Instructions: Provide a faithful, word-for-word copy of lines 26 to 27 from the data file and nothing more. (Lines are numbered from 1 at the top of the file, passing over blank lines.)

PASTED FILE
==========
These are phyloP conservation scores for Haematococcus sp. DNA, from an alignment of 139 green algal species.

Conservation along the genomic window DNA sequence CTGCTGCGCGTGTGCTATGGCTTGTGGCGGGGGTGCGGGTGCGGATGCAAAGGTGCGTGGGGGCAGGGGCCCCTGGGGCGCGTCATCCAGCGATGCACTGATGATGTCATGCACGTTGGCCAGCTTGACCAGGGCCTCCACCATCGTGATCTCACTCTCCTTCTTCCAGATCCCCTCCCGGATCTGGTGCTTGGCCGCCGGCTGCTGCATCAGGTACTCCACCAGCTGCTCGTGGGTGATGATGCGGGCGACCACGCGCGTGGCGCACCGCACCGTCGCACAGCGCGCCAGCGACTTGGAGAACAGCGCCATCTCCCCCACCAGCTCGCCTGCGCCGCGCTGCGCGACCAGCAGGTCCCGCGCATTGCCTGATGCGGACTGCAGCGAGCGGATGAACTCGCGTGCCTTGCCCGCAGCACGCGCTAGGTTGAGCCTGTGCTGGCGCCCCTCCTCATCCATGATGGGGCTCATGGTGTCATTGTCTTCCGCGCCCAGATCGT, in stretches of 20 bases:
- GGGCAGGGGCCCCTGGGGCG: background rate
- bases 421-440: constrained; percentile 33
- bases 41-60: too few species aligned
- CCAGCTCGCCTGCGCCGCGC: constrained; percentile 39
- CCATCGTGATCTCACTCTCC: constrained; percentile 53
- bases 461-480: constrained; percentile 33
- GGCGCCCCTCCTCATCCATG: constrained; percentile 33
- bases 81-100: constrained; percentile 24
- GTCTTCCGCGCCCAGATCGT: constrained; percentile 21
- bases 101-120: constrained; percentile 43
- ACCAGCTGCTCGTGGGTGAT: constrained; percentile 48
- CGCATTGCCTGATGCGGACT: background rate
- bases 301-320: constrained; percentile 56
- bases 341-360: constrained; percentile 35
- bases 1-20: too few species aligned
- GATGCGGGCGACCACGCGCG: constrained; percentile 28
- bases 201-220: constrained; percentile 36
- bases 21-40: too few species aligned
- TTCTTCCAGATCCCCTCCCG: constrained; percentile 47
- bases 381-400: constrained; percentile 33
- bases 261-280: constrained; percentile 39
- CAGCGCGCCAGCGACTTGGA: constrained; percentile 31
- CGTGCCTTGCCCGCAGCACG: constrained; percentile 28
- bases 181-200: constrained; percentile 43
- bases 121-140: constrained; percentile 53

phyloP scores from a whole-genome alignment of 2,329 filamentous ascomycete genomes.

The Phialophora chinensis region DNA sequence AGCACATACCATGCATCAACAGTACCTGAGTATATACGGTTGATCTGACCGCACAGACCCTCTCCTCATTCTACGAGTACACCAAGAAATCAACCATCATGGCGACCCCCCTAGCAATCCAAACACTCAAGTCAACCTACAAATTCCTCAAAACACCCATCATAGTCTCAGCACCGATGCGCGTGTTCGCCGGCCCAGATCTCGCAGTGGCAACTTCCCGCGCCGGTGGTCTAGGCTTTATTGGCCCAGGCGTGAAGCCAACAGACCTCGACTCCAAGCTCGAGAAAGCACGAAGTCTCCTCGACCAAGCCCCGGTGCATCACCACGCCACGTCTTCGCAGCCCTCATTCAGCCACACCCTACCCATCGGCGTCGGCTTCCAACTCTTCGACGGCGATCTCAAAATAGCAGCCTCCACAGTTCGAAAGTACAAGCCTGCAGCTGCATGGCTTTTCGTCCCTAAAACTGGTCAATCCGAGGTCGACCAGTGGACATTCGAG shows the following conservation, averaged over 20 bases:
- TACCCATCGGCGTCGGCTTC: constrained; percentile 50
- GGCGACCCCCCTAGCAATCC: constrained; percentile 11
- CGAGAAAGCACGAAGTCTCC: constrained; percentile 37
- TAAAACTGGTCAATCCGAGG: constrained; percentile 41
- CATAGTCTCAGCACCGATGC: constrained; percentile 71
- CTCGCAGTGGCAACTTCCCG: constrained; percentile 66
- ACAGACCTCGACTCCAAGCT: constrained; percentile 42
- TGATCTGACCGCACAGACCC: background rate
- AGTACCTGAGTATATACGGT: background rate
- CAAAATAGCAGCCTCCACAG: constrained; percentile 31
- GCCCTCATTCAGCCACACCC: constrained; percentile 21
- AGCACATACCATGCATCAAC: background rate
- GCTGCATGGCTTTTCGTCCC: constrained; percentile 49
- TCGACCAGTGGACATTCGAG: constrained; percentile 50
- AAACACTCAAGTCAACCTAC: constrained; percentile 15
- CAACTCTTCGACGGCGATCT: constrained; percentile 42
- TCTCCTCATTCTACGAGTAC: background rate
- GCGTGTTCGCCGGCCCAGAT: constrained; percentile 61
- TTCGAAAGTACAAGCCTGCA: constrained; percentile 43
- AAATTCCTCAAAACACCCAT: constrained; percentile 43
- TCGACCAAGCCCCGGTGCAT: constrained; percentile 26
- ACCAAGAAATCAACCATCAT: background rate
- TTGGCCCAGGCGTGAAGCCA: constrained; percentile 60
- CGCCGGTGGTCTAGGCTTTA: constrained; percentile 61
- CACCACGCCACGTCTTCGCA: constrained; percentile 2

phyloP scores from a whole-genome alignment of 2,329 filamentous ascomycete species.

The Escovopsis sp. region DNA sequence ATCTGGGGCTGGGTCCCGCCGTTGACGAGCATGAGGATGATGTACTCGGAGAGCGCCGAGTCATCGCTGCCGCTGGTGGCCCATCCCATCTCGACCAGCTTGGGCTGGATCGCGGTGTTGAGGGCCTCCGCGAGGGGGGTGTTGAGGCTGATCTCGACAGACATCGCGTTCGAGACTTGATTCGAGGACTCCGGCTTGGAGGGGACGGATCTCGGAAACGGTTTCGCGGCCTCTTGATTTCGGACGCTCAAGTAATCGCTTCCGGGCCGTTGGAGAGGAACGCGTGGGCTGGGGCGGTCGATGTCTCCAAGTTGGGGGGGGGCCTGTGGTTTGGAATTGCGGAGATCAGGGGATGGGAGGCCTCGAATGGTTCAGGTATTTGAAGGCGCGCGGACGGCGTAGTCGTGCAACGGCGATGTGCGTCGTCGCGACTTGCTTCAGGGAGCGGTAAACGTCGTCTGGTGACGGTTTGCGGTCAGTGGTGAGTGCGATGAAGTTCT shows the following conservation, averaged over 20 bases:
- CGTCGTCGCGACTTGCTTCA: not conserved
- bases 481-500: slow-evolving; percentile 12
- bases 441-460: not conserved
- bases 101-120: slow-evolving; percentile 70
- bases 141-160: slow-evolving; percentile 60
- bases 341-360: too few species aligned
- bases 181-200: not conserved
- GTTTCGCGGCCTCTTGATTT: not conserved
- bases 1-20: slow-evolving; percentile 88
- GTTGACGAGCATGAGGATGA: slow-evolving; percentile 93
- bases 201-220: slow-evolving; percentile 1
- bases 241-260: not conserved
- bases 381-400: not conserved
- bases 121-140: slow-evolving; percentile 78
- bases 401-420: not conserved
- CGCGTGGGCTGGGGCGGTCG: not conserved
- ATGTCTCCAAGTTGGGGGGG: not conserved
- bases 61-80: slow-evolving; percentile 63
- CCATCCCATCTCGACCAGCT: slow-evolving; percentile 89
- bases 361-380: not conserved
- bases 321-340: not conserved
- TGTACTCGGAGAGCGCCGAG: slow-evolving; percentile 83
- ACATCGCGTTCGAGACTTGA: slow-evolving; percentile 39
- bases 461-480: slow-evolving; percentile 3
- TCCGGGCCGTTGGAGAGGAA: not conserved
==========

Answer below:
- bases 181-200: constrained; percentile 43
- bases 121-140: constrained; percentile 53